develop. The forebrain develops new communication conductors that enablemothers to protect their babies. “Mothers may have better spatial memory than females who haven’t given birth, and they may be more flexible, adaptive, and courageous.” These
        brain changes last a lifetime and are even present in the brains of
        adoptive mothers. Any kind of constant contact with a child is enough to
        trigger the development of the “mommy brain.” – It does seem it is still a shift in focus (within the brain)

  • lovechicken

    best. post. ever.

    can we also talk about how having babies/not having babies is complicated by our political views? like, i want to be allowed to control my uterus’ fate and say, yeah no thank you, no babies, imma do me. but also i want to squish a little face and teach it things about the world. how to do both without feeling like you’re fulfilling some role that someone else expects you to fit in?

    • Amatoria

      I agree. I want to do both, but your twenties go by so fast. Everyone wants to hurry you into getting married, and as previously mentioned, you are expected to pop out babies right after the wedding.
      I feel that I have spent the first half of my twenties figuring out what the hell I wanted to do with my life. Now that I am figuring it out, I barely have enough time to actually do it before “The World” decides my time to “do me” is over, and it’s BABY TIME….

  • I cringe even at the idea I should be thinking about Jen’s uterus. Or Angelina’s, for that matter.

    I hate imposing on other people’s intimacy (too much) and the contents of the uterus (and often the exact timing of their arrival) are really way too personal, even with Famous People. To me. At least if they want to keep them personal.

    I was in Finland when Catherine gave birth to George and even though I am not that interested in the Royal family, that certain day I HAD to ask a vendor what the newspaper headlines were saying and when she mentioned a prince I went all “Oh, so it is a boy?” and felt suddenly relieved. I’ve done my duty, I know the gender and now let me spent the rest of the holiday in sweet oblivion (Finnish IS difficult :-)) …

    But then, I don’t want to know too much about South East, either, but I won’t have the choice, since we will all be keeping up with her anyway, even people without TV, no?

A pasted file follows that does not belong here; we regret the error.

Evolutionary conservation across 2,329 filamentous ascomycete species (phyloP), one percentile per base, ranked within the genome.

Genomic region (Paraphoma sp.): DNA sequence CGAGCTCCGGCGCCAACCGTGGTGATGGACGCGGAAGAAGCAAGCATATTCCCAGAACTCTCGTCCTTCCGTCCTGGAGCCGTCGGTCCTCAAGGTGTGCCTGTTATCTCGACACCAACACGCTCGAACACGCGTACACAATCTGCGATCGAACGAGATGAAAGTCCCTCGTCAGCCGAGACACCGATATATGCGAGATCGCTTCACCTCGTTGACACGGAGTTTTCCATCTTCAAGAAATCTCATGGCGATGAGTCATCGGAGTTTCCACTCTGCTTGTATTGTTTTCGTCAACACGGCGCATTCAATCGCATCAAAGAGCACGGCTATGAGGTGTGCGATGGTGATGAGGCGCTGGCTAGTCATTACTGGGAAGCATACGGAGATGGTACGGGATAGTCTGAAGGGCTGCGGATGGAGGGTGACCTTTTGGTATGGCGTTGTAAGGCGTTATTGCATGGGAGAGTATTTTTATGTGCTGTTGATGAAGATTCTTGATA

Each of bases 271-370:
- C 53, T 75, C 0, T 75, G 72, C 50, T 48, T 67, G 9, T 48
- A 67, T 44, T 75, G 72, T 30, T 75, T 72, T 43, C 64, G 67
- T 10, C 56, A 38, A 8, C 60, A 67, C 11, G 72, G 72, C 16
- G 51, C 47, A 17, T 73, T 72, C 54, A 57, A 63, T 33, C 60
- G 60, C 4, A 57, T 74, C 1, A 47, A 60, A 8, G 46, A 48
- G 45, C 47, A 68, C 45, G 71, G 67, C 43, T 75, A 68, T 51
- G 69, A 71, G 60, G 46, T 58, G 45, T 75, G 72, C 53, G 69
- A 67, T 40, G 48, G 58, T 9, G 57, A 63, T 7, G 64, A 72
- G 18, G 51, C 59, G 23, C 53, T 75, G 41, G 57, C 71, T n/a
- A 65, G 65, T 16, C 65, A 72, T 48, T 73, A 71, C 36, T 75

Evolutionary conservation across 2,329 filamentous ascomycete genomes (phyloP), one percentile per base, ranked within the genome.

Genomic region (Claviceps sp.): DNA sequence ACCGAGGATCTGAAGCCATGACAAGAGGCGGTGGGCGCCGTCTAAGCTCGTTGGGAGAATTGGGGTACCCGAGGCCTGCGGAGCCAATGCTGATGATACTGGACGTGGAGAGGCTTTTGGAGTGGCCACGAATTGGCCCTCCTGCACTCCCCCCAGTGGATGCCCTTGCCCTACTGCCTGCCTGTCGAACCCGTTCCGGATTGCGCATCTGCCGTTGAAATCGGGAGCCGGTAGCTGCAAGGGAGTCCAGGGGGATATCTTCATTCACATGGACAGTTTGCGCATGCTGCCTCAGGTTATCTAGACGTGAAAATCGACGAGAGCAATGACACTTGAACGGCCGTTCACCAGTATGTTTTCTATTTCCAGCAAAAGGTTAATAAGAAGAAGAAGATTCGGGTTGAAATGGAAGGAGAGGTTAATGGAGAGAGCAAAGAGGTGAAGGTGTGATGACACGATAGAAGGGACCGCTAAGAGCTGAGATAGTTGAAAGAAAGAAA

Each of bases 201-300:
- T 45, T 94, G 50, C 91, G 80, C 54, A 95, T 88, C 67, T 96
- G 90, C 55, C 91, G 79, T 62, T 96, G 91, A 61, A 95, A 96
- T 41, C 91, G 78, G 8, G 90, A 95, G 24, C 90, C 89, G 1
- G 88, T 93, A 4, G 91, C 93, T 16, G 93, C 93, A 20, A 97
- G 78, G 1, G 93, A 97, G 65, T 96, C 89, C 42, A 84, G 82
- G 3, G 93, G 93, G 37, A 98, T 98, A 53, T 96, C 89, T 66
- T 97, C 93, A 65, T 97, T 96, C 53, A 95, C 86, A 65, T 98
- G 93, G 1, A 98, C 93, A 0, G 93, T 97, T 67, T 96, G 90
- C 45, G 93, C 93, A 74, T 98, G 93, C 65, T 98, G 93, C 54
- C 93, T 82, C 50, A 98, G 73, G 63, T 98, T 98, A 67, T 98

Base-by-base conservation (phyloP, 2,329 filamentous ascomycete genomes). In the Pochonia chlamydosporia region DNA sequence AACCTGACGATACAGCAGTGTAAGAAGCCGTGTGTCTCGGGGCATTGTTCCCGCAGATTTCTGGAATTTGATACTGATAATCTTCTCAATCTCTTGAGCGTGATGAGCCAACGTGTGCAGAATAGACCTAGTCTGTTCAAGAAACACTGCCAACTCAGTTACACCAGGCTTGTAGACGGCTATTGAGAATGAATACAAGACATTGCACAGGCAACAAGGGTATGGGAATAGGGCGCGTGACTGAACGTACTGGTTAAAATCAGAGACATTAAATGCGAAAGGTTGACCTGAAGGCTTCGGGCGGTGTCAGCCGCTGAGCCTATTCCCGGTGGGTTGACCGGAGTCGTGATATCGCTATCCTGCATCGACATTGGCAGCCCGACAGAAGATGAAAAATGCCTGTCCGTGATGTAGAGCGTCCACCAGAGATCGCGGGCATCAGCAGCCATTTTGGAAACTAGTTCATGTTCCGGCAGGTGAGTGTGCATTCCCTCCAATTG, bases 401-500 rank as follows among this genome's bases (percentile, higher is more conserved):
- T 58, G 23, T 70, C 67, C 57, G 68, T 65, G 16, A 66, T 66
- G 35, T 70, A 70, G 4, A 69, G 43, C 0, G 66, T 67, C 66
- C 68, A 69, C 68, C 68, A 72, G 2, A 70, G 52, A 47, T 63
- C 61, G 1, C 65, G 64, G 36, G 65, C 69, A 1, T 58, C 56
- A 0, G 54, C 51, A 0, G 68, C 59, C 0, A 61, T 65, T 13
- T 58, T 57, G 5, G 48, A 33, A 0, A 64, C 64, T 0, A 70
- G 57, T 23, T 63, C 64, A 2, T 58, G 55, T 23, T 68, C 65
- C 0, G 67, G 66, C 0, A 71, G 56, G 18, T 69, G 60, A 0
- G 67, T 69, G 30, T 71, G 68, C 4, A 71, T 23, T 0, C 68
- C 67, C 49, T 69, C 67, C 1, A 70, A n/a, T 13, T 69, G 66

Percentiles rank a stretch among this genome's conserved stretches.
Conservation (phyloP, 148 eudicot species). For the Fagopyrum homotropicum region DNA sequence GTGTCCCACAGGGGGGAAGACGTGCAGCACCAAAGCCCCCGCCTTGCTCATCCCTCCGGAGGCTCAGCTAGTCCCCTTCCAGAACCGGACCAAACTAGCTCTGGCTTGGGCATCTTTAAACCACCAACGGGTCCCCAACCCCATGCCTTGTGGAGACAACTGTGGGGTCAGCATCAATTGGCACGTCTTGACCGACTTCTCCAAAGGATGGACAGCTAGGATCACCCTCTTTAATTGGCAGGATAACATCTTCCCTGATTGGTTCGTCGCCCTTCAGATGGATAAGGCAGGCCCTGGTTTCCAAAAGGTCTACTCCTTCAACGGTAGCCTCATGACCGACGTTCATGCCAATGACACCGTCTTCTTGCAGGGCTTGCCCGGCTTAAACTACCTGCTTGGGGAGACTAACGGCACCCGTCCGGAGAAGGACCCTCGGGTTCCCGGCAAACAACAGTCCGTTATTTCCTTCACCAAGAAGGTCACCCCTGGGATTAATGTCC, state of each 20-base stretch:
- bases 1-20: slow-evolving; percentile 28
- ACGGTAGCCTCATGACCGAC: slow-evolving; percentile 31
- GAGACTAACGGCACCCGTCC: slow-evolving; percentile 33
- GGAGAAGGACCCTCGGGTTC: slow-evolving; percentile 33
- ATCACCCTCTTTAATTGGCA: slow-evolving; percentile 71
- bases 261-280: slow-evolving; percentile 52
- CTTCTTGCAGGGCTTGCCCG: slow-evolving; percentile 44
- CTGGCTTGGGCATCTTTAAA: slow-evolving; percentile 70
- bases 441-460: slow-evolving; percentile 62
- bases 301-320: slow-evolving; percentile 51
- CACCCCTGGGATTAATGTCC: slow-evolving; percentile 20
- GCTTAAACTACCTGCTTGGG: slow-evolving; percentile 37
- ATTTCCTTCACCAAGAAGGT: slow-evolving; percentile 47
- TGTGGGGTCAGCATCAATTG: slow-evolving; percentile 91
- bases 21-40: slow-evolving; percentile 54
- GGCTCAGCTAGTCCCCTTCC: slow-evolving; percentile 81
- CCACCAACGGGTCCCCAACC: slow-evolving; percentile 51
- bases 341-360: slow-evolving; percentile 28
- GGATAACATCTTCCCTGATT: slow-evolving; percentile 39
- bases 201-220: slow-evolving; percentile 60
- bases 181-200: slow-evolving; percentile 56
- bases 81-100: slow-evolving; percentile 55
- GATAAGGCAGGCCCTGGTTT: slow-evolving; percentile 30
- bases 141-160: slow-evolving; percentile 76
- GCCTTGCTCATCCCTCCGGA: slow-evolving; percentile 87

11 years ago, I sensed everyone would be asking me about kids when we got married, so I prepared an answer, a true but not too far reaching one. Fortunately, I have needed it rather seldom since then. And soon, I’ll be asked how come I haven’t born any children and the answer will still be the same, but I need to work on the tense.

  • an evolutionary psychologist

    Kanazawa is not an evolutionary psychologist. He is an economist. Trained evolutionary psychologists have signed open letters saying that he does not represent, or even understand their discipline.

    • Amommy

      Ahhh! This is such an interesting and important fact! This is an interesting conversation but after ready this post I wondered about the design and conduct I the study. As they say, correlation does not mean causation.

  • Gabi

    I just read that article last night and was equally peeved. (I don’t know if this has been pointed out yet, but he is also the one who did a study concluding black women are less attractive so i wouldn’t take anything he says too seriously). But as someone who married in her early twenties as you did, it is the most annoying thing in the universe when just two years later, people are already asking “So are you guys going to have kids soon?” or when people at church find out i’m married and ask “Do you have kids?” Bitch, I still look 17 do you think I really have kids??? And any time people ask, i tell them bluntly that I don’t ever want kids either. I don’t know why people think it’s there place to question my reproductive decisions. No one questions my husband. I like my abs flat and my evenings drunk.

    • Mattie Kahn

      So true. When is the last time anyone questioned George Clooney about his seeming disinterest in procreation?

      • Gabi

        oops sorry Mattie when i said “married young like you” i was referring to Leandra because i didn’t read who wrote it -__- not sure if you’re married lol.

    • Curvily NYC

      I was just going to write about Kanazawa being the WORST – you beat me to it.

    • Margaret